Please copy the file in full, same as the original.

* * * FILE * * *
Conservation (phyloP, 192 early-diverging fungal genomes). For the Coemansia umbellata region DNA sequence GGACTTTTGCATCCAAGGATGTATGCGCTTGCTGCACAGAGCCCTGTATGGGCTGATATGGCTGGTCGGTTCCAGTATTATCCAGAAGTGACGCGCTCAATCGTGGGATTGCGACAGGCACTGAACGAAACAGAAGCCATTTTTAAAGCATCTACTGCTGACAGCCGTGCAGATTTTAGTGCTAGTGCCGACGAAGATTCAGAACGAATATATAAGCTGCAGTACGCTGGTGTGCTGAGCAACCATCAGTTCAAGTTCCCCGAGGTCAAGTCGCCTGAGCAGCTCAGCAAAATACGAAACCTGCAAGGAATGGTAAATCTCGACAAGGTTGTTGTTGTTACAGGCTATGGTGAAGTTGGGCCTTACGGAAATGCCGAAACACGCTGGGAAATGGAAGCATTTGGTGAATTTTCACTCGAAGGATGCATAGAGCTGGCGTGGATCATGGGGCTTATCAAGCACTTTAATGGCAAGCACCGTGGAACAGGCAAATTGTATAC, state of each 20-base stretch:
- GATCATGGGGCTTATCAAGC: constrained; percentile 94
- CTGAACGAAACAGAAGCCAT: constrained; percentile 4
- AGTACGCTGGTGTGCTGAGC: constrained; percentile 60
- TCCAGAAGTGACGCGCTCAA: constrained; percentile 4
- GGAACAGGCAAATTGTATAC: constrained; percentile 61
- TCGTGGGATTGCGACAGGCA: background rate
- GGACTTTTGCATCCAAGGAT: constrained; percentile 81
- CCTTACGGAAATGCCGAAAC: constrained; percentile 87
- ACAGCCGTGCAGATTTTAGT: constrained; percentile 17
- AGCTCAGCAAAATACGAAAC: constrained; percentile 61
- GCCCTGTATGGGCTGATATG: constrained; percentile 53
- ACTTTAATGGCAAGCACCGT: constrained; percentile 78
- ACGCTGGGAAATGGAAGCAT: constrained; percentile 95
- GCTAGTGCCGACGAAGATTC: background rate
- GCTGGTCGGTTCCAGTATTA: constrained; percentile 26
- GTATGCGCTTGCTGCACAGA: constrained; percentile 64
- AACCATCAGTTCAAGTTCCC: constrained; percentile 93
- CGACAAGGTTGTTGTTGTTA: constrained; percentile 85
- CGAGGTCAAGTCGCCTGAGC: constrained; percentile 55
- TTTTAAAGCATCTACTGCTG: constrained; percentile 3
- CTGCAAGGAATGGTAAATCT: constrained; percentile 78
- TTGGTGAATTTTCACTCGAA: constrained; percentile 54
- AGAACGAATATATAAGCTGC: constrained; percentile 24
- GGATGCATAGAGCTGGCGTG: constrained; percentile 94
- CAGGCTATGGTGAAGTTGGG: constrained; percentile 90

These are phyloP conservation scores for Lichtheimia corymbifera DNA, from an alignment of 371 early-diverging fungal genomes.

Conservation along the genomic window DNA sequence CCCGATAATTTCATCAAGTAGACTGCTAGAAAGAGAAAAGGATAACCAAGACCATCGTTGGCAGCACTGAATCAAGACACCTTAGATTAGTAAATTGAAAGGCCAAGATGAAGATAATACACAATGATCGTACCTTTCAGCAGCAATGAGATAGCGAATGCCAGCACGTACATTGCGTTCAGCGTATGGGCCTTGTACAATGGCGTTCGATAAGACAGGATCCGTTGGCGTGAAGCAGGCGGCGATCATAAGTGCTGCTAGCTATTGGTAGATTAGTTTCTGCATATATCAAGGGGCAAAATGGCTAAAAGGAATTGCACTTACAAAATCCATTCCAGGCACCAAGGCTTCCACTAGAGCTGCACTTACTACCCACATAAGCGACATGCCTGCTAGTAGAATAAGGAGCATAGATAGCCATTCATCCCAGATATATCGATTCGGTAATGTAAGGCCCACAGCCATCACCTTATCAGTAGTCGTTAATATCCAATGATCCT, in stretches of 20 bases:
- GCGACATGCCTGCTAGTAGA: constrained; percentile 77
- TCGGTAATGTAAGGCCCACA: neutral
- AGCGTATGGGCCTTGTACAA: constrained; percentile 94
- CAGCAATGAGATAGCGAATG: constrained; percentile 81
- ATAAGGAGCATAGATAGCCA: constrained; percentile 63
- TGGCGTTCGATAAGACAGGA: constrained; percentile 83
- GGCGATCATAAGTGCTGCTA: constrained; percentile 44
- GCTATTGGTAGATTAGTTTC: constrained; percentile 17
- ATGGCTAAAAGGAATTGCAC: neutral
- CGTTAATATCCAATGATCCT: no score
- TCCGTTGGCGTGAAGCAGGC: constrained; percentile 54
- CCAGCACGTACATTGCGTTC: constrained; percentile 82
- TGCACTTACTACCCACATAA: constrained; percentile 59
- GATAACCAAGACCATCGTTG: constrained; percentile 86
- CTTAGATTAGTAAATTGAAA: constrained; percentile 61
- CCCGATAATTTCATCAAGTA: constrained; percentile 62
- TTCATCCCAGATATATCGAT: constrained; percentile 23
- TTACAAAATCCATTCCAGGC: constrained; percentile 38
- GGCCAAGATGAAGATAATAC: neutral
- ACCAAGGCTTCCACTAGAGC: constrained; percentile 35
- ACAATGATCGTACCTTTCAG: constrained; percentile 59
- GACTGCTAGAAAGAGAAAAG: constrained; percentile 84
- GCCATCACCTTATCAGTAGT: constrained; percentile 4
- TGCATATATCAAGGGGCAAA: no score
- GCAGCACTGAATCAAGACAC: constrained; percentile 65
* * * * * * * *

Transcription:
Conservation (phyloP, 192 early-diverging fungal genomes). For the Coemansia umbellata region DNA sequence GGACTTTTGCATCCAAGGATGTATGCGCTTGCTGCACAGAGCCCTGTATGGGCTGATATGGCTGGTCGGTTCCAGTATTATCCAGAAGTGACGCGCTCAATCGTGGGATTGCGACAGGCACTGAACGAAACAGAAGCCATTTTTAAAGCATCTACTGCTGACAGCCGTGCAGATTTTAGTGCTAGTGCCGACGAAGATTCAGAACGAATATATAAGCTGCAGTACGCTGGTGTGCTGAGCAACCATCAGTTCAAGTTCCCCGAGGTCAAGTCGCCTGAGCAGCTCAGCAAAATACGAAACCTGCAAGGAATGGTAAATCTCGACAAGGTTGTTGTTGTTACAGGCTATGGTGAAGTTGGGCCTTACGGAAATGCCGAAACACGCTGGGAAATGGAAGCATTTGGTGAATTTTCACTCGAAGGATGCATAGAGCTGGCGTGGATCATGGGGCTTATCAAGCACTTTAATGGCAAGCACCGTGGAACAGGCAAATTGTATAC, state of each 20-base stretch:
- GATCATGGGGCTTATCAAGC: constrained; percentile 94
- CTGAACGAAACAGAAGCCAT: constrained; percentile 4
- AGTACGCTGGTGTGCTGAGC: constrained; percentile 60
- TCCAGAAGTGACGCGCTCAA: constrained; percentile 4
- GGAACAGGCAAATTGTATAC: constrained; percentile 61
- TCGTGGGATTGCGACAGGCA: background rate
- GGACTTTTGCATCCAAGGAT: constrained; percentile 81
- CCTTACGGAAATGCCGAAAC: constrained; percentile 87
- ACAGCCGTGCAGATTTTAGT: constrained; percentile 17
- AGCTCAGCAAAATACGAAAC: constrained; percentile 61
- GCCCTGTATGGGCTGATATG: constrained; percentile 53
- ACTTTAATGGCAAGCACCGT: constrained; percentile 78
- ACGCTGGGAAATGGAAGCAT: constrained; percentile 95
- GCTAGTGCCGACGAAGATTC: background rate
- GCTGGTCGGTTCCAGTATTA: constrained; percentile 26
- GTATGCGCTTGCTGCACAGA: constrained; percentile 64
- AACCATCAGTTCAAGTTCCC: constrained; percentile 93
- CGACAAGGTTGTTGTTGTTA: constrained; percentile 85
- CGAGGTCAAGTCGCCTGAGC: constrained; percentile 55
- TTTTAAAGCATCTACTGCTG: constrained; percentile 3
- CTGCAAGGAATGGTAAATCT: constrained; percentile 78
- TTGGTGAATTTTCACTCGAA: constrained; percentile 54
- AGAACGAATATATAAGCTGC: constrained; percentile 24
- GGATGCATAGAGCTGGCGTG: constrained; percentile 94
- CAGGCTATGGTGAAGTTGGG: constrained; percentile 90

These are phyloP conservation scores for Lichtheimia corymbifera DNA, from an alignment of 371 early-diverging fungal genomes.

Conservation along the genomic window DNA sequence CCCGATAATTTCATCAAGTAGACTGCTAGAAAGAGAAAAGGATAACCAAGACCATCGTTGGCAGCACTGAATCAAGACACCTTAGATTAGTAAATTGAAAGGCCAAGATGAAGATAATACACAATGATCGTACCTTTCAGCAGCAATGAGATAGCGAATGCCAGCACGTACATTGCGTTCAGCGTATGGGCCTTGTACAATGGCGTTCGATAAGACAGGATCCGTTGGCGTGAAGCAGGCGGCGATCATAAGTGCTGCTAGCTATTGGTAGATTAGTTTCTGCATATATCAAGGGGCAAAATGGCTAAAAGGAATTGCACTTACAAAATCCATTCCAGGCACCAAGGCTTCCACTAGAGCTGCACTTACTACCCACATAAGCGACATGCCTGCTAGTAGAATAAGGAGCATAGATAGCCATTCATCCCAGATATATCGATTCGGTAATGTAAGGCCCACAGCCATCACCTTATCAGTAGTCGTTAATATCCAATGATCCT, in stretches of 20 bases:
- GCGACATGCCTGCTAGTAGA: constrained; percentile 77
- TCGGTAATGTAAGGCCCACA: neutral
- AGCGTATGGGCCTTGTACAA: constrained; percentile 94
- CAGCAATGAGATAGCGAATG: constrained; percentile 81
- ATAAGGAGCATAGATAGCCA: constrained; percentile 63
- TGGCGTTCGATAAGACAGGA: constrained; percentile 83
- GGCGATCATAAGTGCTGCTA: constrained; percentile 44
- GCTATTGGTAGATTAGTTTC: constrained; percentile 17
- ATGGCTAAAAGGAATTGCAC: neutral
- CGTTAATATCCAATGATCCT: no score
- TCCGTTGGCGTGAAGCAGGC: constrained; percentile 54
- CCAGCACGTACATTGCGTTC: constrained; percentile 82
- TGCACTTACTACCCACATAA: constrained; percentile 59
- GATAACCAAGACCATCGTTG: constrained; percentile 86
- CTTAGATTAGTAAATTGAAA: constrained; percentile 61
- CCCGATAATTTCATCAAGTA: constrained; percentile 62
- TTCATCCCAGATATATCGAT: constrained; percentile 23
- TTACAAAATCCATTCCAGGC: constrained; percentile 38
- GGCCAAGATGAAGATAATAC: neutral
- ACCAAGGCTTCCACTAGAGC: constrained; percentile 35
- ACAATGATCGTACCTTTCAG: constrained; percentile 59
- GACTGCTAGAAAGAGAAAAG: constrained; percentile 84
- GCCATCACCTTATCAGTAGT: constrained; percentile 4
- TGCATATATCAAGGGGCAAA: no score
- GCAGCACTGAATCAAGACAC: constrained; percentile 65